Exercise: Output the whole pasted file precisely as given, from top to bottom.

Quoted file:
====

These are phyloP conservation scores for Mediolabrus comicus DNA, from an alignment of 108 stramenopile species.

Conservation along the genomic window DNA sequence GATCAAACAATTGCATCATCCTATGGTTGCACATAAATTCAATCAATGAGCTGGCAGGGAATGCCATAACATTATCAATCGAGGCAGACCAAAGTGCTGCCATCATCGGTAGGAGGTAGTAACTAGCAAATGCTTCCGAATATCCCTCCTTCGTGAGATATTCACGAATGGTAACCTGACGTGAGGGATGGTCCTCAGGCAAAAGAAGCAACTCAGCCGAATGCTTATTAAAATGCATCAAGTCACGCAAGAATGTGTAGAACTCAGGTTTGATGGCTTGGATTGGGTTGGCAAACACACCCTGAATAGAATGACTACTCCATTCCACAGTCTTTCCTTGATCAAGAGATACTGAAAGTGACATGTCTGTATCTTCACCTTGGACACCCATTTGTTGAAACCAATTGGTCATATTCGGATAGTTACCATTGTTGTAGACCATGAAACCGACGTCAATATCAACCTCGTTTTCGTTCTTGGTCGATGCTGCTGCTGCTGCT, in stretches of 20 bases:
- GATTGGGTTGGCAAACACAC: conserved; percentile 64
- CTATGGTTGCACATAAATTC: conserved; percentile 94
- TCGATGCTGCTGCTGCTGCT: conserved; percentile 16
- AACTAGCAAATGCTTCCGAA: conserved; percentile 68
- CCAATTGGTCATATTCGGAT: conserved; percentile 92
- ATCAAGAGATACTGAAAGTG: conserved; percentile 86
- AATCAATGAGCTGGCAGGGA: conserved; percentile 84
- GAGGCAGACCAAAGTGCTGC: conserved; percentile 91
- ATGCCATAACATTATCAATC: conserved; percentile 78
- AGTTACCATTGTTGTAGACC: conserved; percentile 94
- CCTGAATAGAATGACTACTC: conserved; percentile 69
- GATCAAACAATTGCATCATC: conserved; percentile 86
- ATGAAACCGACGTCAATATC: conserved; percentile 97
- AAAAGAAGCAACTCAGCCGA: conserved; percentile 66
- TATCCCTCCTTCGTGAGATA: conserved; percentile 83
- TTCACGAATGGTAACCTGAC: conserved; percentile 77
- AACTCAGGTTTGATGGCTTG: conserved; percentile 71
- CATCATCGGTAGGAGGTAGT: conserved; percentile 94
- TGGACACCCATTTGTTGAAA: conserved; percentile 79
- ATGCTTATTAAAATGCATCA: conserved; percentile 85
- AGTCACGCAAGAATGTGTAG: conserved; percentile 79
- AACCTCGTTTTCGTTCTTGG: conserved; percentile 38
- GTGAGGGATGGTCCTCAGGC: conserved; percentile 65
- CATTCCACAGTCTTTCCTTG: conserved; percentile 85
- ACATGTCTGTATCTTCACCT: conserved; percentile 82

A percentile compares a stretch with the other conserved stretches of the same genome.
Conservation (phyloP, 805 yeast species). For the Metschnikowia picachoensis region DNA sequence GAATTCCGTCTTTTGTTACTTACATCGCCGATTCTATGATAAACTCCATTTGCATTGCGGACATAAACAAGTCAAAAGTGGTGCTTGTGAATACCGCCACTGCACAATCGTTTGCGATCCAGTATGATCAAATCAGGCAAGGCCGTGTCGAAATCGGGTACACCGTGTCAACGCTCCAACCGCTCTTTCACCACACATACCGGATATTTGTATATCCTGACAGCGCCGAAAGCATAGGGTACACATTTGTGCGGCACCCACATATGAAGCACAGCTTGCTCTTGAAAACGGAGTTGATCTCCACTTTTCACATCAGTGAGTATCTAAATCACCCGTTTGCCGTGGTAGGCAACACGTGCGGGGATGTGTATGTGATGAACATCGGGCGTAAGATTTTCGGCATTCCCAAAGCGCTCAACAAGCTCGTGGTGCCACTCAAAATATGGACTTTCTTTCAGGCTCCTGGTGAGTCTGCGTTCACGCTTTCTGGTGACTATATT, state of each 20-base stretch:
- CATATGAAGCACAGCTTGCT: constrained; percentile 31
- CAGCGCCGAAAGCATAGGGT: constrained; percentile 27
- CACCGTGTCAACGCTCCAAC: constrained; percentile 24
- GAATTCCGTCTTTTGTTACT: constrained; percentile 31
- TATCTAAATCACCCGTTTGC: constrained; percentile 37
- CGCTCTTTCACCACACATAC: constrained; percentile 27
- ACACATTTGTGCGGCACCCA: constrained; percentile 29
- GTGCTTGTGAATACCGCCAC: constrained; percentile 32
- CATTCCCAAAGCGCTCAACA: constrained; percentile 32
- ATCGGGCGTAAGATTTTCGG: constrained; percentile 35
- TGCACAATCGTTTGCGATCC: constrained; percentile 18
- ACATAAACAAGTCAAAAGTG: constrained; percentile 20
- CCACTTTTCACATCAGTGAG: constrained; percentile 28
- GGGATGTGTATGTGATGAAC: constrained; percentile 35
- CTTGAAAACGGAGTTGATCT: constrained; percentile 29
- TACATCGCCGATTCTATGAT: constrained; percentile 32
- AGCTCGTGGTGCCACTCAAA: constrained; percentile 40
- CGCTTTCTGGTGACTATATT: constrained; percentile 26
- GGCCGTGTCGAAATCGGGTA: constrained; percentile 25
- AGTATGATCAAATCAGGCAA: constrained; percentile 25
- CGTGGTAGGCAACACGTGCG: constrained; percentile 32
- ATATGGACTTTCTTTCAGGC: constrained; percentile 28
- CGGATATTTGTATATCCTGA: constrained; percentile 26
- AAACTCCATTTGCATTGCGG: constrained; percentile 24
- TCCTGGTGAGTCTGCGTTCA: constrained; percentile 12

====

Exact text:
These are phyloP conservation scores for Mediolabrus comicus DNA, from an alignment of 108 stramenopile species.

Conservation along the genomic window DNA sequence GATCAAACAATTGCATCATCCTATGGTTGCACATAAATTCAATCAATGAGCTGGCAGGGAATGCCATAACATTATCAATCGAGGCAGACCAAAGTGCTGCCATCATCGGTAGGAGGTAGTAACTAGCAAATGCTTCCGAATATCCCTCCTTCGTGAGATATTCACGAATGGTAACCTGACGTGAGGGATGGTCCTCAGGCAAAAGAAGCAACTCAGCCGAATGCTTATTAAAATGCATCAAGTCACGCAAGAATGTGTAGAACTCAGGTTTGATGGCTTGGATTGGGTTGGCAAACACACCCTGAATAGAATGACTACTCCATTCCACAGTCTTTCCTTGATCAAGAGATACTGAAAGTGACATGTCTGTATCTTCACCTTGGACACCCATTTGTTGAAACCAATTGGTCATATTCGGATAGTTACCATTGTTGTAGACCATGAAACCGACGTCAATATCAACCTCGTTTTCGTTCTTGGTCGATGCTGCTGCTGCTGCT, in stretches of 20 bases:
- GATTGGGTTGGCAAACACAC: conserved; percentile 64
- CTATGGTTGCACATAAATTC: conserved; percentile 94
- TCGATGCTGCTGCTGCTGCT: conserved; percentile 16
- AACTAGCAAATGCTTCCGAA: conserved; percentile 68
- CCAATTGGTCATATTCGGAT: conserved; percentile 92
- ATCAAGAGATACTGAAAGTG: conserved; percentile 86
- AATCAATGAGCTGGCAGGGA: conserved; percentile 84
- GAGGCAGACCAAAGTGCTGC: conserved; percentile 91
- ATGCCATAACATTATCAATC: conserved; percentile 78
- AGTTACCATTGTTGTAGACC: conserved; percentile 94
- CCTGAATAGAATGACTACTC: conserved; percentile 69
- GATCAAACAATTGCATCATC: conserved; percentile 86
- ATGAAACCGACGTCAATATC: conserved; percentile 97
- AAAAGAAGCAACTCAGCCGA: conserved; percentile 66
- TATCCCTCCTTCGTGAGATA: conserved; percentile 83
- TTCACGAATGGTAACCTGAC: conserved; percentile 77
- AACTCAGGTTTGATGGCTTG: conserved; percentile 71
- CATCATCGGTAGGAGGTAGT: conserved; percentile 94
- TGGACACCCATTTGTTGAAA: conserved; percentile 79
- ATGCTTATTAAAATGCATCA: conserved; percentile 85
- AGTCACGCAAGAATGTGTAG: conserved; percentile 79
- AACCTCGTTTTCGTTCTTGG: conserved; percentile 38
- GTGAGGGATGGTCCTCAGGC: conserved; percentile 65
- CATTCCACAGTCTTTCCTTG: conserved; percentile 85
- ACATGTCTGTATCTTCACCT: conserved; percentile 82

A percentile compares a stretch with the other conserved stretches of the same genome.
Conservation (phyloP, 805 yeast species). For the Metschnikowia picachoensis region DNA sequence GAATTCCGTCTTTTGTTACTTACATCGCCGATTCTATGATAAACTCCATTTGCATTGCGGACATAAACAAGTCAAAAGTGGTGCTTGTGAATACCGCCACTGCACAATCGTTTGCGATCCAGTATGATCAAATCAGGCAAGGCCGTGTCGAAATCGGGTACACCGTGTCAACGCTCCAACCGCTCTTTCACCACACATACCGGATATTTGTATATCCTGACAGCGCCGAAAGCATAGGGTACACATTTGTGCGGCACCCACATATGAAGCACAGCTTGCTCTTGAAAACGGAGTTGATCTCCACTTTTCACATCAGTGAGTATCTAAATCACCCGTTTGCCGTGGTAGGCAACACGTGCGGGGATGTGTATGTGATGAACATCGGGCGTAAGATTTTCGGCATTCCCAAAGCGCTCAACAAGCTCGTGGTGCCACTCAAAATATGGACTTTCTTTCAGGCTCCTGGTGAGTCTGCGTTCACGCTTTCTGGTGACTATATT, state of each 20-base stretch:
- CATATGAAGCACAGCTTGCT: constrained; percentile 31
- CAGCGCCGAAAGCATAGGGT: constrained; percentile 27
- CACCGTGTCAACGCTCCAAC: constrained; percentile 24
- GAATTCCGTCTTTTGTTACT: constrained; percentile 31
- TATCTAAATCACCCGTTTGC: constrained; percentile 37
- CGCTCTTTCACCACACATAC: constrained; percentile 27
- ACACATTTGTGCGGCACCCA: constrained; percentile 29
- GTGCTTGTGAATACCGCCAC: constrained; percentile 32
- CATTCCCAAAGCGCTCAACA: constrained; percentile 32
- ATCGGGCGTAAGATTTTCGG: constrained; percentile 35
- TGCACAATCGTTTGCGATCC: constrained; percentile 18
- ACATAAACAAGTCAAAAGTG: constrained; percentile 20
- CCACTTTTCACATCAGTGAG: constrained; percentile 28
- GGGATGTGTATGTGATGAAC: constrained; percentile 35
- CTTGAAAACGGAGTTGATCT: constrained; percentile 29
- TACATCGCCGATTCTATGAT: constrained; percentile 32
- AGCTCGTGGTGCCACTCAAA: constrained; percentile 40
- CGCTTTCTGGTGACTATATT: constrained; percentile 26
- GGCCGTGTCGAAATCGGGTA: constrained; percentile 25
- AGTATGATCAAATCAGGCAA: constrained; percentile 25
- CGTGGTAGGCAACACGTGCG: constrained; percentile 32
- ATATGGACTTTCTTTCAGGC: constrained; percentile 28
- CGGATATTTGTATATCCTGA: constrained; percentile 26
- AAACTCCATTTGCATTGCGG: constrained; percentile 24
- TCCTGGTGAGTCTGCGTTCA: constrained; percentile 12